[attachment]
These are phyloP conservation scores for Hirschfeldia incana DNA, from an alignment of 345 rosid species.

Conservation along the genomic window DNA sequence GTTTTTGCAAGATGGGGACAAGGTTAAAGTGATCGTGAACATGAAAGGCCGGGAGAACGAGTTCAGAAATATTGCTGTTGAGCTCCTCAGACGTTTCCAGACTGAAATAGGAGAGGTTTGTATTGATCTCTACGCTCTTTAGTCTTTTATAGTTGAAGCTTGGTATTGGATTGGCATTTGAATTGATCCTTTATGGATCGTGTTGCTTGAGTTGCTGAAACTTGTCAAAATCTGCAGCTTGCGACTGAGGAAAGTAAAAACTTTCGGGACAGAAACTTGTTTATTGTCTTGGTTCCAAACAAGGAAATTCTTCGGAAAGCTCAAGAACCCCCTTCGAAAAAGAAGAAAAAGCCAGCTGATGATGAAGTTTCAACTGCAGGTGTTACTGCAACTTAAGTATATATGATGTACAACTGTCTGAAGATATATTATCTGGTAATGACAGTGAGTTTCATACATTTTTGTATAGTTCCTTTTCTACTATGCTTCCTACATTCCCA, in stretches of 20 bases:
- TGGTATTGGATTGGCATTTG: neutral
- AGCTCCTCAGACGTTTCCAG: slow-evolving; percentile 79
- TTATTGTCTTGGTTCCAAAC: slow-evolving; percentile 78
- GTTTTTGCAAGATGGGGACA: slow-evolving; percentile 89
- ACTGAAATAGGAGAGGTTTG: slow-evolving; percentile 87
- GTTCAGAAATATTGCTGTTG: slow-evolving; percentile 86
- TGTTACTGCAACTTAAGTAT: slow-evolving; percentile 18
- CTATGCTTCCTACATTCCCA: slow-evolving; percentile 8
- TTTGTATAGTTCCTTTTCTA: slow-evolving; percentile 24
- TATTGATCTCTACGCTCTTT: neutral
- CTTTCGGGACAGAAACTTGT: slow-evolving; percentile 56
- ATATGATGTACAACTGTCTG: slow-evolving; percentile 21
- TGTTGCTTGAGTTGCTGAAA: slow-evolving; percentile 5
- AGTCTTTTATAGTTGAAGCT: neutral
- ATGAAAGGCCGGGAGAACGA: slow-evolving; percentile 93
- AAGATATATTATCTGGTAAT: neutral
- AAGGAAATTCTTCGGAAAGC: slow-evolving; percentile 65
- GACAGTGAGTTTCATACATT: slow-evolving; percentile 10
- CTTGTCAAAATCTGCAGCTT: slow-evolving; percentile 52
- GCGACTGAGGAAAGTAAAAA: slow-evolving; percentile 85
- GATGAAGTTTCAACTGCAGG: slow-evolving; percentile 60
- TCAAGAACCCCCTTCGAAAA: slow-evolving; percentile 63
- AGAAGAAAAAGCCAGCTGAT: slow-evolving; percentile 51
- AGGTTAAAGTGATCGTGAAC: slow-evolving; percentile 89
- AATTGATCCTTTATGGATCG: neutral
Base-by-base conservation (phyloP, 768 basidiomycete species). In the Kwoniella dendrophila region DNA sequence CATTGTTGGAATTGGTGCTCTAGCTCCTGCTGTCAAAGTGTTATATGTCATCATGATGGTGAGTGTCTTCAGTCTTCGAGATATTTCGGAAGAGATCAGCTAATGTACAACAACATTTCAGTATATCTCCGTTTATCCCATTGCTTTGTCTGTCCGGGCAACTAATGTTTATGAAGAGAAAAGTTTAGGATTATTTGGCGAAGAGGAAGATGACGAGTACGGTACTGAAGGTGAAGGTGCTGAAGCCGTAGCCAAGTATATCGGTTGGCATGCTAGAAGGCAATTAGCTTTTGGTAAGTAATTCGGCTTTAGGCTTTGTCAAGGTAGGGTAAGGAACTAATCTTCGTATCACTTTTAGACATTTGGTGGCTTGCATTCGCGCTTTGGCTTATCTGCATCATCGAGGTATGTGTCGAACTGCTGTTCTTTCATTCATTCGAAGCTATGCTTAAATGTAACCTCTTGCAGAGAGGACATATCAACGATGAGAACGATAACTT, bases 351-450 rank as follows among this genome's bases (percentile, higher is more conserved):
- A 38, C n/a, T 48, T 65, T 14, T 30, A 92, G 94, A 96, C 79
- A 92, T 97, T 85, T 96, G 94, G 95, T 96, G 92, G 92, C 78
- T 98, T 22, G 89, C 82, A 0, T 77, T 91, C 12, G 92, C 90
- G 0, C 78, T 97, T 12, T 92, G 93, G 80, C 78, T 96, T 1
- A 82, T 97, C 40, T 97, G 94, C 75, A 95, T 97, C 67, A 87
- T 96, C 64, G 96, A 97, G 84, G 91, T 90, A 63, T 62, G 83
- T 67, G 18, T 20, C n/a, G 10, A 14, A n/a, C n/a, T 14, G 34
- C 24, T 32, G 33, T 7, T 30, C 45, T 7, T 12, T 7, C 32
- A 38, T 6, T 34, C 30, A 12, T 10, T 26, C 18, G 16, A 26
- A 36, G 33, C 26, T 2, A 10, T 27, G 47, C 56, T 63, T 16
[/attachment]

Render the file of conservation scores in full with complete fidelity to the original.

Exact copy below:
These are phyloP conservation scores for Hirschfeldia incana DNA, from an alignment of 345 rosid species.

Conservation along the genomic window DNA sequence GTTTTTGCAAGATGGGGACAAGGTTAAAGTGATCGTGAACATGAAAGGCCGGGAGAACGAGTTCAGAAATATTGCTGTTGAGCTCCTCAGACGTTTCCAGACTGAAATAGGAGAGGTTTGTATTGATCTCTACGCTCTTTAGTCTTTTATAGTTGAAGCTTGGTATTGGATTGGCATTTGAATTGATCCTTTATGGATCGTGTTGCTTGAGTTGCTGAAACTTGTCAAAATCTGCAGCTTGCGACTGAGGAAAGTAAAAACTTTCGGGACAGAAACTTGTTTATTGTCTTGGTTCCAAACAAGGAAATTCTTCGGAAAGCTCAAGAACCCCCTTCGAAAAAGAAGAAAAAGCCAGCTGATGATGAAGTTTCAACTGCAGGTGTTACTGCAACTTAAGTATATATGATGTACAACTGTCTGAAGATATATTATCTGGTAATGACAGTGAGTTTCATACATTTTTGTATAGTTCCTTTTCTACTATGCTTCCTACATTCCCA, in stretches of 20 bases:
- TGGTATTGGATTGGCATTTG: neutral
- AGCTCCTCAGACGTTTCCAG: slow-evolving; percentile 79
- TTATTGTCTTGGTTCCAAAC: slow-evolving; percentile 78
- GTTTTTGCAAGATGGGGACA: slow-evolving; percentile 89
- ACTGAAATAGGAGAGGTTTG: slow-evolving; percentile 87
- GTTCAGAAATATTGCTGTTG: slow-evolving; percentile 86
- TGTTACTGCAACTTAAGTAT: slow-evolving; percentile 18
- CTATGCTTCCTACATTCCCA: slow-evolving; percentile 8
- TTTGTATAGTTCCTTTTCTA: slow-evolving; percentile 24
- TATTGATCTCTACGCTCTTT: neutral
- CTTTCGGGACAGAAACTTGT: slow-evolving; percentile 56
- ATATGATGTACAACTGTCTG: slow-evolving; percentile 21
- TGTTGCTTGAGTTGCTGAAA: slow-evolving; percentile 5
- AGTCTTTTATAGTTGAAGCT: neutral
- ATGAAAGGCCGGGAGAACGA: slow-evolving; percentile 93
- AAGATATATTATCTGGTAAT: neutral
- AAGGAAATTCTTCGGAAAGC: slow-evolving; percentile 65
- GACAGTGAGTTTCATACATT: slow-evolving; percentile 10
- CTTGTCAAAATCTGCAGCTT: slow-evolving; percentile 52
- GCGACTGAGGAAAGTAAAAA: slow-evolving; percentile 85
- GATGAAGTTTCAACTGCAGG: slow-evolving; percentile 60
- TCAAGAACCCCCTTCGAAAA: slow-evolving; percentile 63
- AGAAGAAAAAGCCAGCTGAT: slow-evolving; percentile 51
- AGGTTAAAGTGATCGTGAAC: slow-evolving; percentile 89
- AATTGATCCTTTATGGATCG: neutral
Base-by-base conservation (phyloP, 768 basidiomycete species). In the Kwoniella dendrophila region DNA sequence CATTGTTGGAATTGGTGCTCTAGCTCCTGCTGTCAAAGTGTTATATGTCATCATGATGGTGAGTGTCTTCAGTCTTCGAGATATTTCGGAAGAGATCAGCTAATGTACAACAACATTTCAGTATATCTCCGTTTATCCCATTGCTTTGTCTGTCCGGGCAACTAATGTTTATGAAGAGAAAAGTTTAGGATTATTTGGCGAAGAGGAAGATGACGAGTACGGTACTGAAGGTGAAGGTGCTGAAGCCGTAGCCAAGTATATCGGTTGGCATGCTAGAAGGCAATTAGCTTTTGGTAAGTAATTCGGCTTTAGGCTTTGTCAAGGTAGGGTAAGGAACTAATCTTCGTATCACTTTTAGACATTTGGTGGCTTGCATTCGCGCTTTGGCTTATCTGCATCATCGAGGTATGTGTCGAACTGCTGTTCTTTCATTCATTCGAAGCTATGCTTAAATGTAACCTCTTGCAGAGAGGACATATCAACGATGAGAACGATAACTT, bases 351-450 rank as follows among this genome's bases (percentile, higher is more conserved):
- A 38, C n/a, T 48, T 65, T 14, T 30, A 92, G 94, A 96, C 79
- A 92, T 97, T 85, T 96, G 94, G 95, T 96, G 92, G 92, C 78
- T 98, T 22, G 89, C 82, A 0, T 77, T 91, C 12, G 92, C 90
- G 0, C 78, T 97, T 12, T 92, G 93, G 80, C 78, T 96, T 1
- A 82, T 97, C 40, T 97, G 94, C 75, A 95, T 97, C 67, A 87
- T 96, C 64, G 96, A 97, G 84, G 91, T 90, A 63, T 62, G 83
- T 67, G 18, T 20, C n/a, G 10, A 14, A n/a, C n/a, T 14, G 34
- C 24, T 32, G 33, T 7, T 30, C 45, T 7, T 12, T 7, C 32
- A 38, T 6, T 34, C 30, A 12, T 10, T 26, C 18, G 16, A 26
- A 36, G 33, C 26, T 2, A 10, T 27, G 47, C 56, T 63, T 16